protect against delirium or seizures
  • Neuroleptics - Only in conjunction with benzos
    for hallucinations. May increase seizures
  • Magnesium - not recommended
  • Ethyl ETOH - NOT recommended due to lack of
    controlled studies and well known adverse effects
  • Thiamine - Administer at initial evaluation.

Back to Our Case
  • Pt. was seen by the internal medicine consult
    team. He was found to be mildly sedated from pain
    medicines but would answer questions. He had mild
    pain from incision site, but otherwise had no
    tremors, nausea, diaphoresis, or signs of
    anxiety/agitation. He had no visual or auditory
    hallucinations. Physical exam was benign.

Case Presentation
  • The CIWA-Ar score was used in assessing the
    patient, and he was found to have a CIWA-Ar of 0.
    The urology team was notified of findings and a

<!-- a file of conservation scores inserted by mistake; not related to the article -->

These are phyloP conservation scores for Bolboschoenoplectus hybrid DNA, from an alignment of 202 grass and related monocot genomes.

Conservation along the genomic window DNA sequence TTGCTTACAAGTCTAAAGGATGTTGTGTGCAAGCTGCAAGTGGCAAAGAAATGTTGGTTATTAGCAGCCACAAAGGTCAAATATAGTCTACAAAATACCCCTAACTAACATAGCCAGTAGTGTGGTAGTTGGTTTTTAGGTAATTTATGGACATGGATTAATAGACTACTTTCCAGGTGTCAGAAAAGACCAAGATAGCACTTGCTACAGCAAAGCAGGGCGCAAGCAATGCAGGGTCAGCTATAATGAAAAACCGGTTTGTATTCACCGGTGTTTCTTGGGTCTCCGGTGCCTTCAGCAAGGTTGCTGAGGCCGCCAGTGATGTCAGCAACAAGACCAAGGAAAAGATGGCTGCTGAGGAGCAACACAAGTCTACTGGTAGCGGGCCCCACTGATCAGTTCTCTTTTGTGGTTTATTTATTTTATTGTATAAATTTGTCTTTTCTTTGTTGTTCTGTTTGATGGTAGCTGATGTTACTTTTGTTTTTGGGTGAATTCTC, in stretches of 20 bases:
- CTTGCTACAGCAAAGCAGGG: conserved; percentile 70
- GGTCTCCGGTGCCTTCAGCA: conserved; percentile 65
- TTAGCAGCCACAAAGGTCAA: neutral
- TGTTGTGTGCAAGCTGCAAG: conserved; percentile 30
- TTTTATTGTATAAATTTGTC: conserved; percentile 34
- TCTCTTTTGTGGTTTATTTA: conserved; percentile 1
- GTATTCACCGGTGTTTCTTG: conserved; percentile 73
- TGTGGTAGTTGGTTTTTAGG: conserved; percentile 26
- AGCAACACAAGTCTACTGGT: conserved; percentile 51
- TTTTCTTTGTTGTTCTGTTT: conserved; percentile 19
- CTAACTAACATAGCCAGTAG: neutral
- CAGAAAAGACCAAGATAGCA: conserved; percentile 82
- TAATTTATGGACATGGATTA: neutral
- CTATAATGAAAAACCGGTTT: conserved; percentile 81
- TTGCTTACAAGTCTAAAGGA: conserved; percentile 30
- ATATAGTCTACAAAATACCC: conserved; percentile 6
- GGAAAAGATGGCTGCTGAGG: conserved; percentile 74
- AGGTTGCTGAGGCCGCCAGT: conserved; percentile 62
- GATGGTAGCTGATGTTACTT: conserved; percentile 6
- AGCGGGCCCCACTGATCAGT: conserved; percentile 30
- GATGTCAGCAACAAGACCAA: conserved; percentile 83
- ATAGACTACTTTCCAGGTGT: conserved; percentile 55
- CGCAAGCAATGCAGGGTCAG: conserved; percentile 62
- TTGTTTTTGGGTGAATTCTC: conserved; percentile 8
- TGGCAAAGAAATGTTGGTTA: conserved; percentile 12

copy of the CIWA-Ar scale was applied to his

  • ETOH withdrawal is a common problem facing
  • Has a wide range of presentations
  • DTs, being the most severe form must be treated
    as a medical emergency with monitoring, frequent
    pt. assessment, and both pharmacological and
    non-pharmacological strategies

  • Clinical assessment tools, such as the CIWA-Ar
    are useful and should be considered when
    assessing pts who ETOH withdrawal is suspected
    in, to help guide medication administration.
  • Clinical guidelines exist for medical treatment
    of withdrawal and should be followed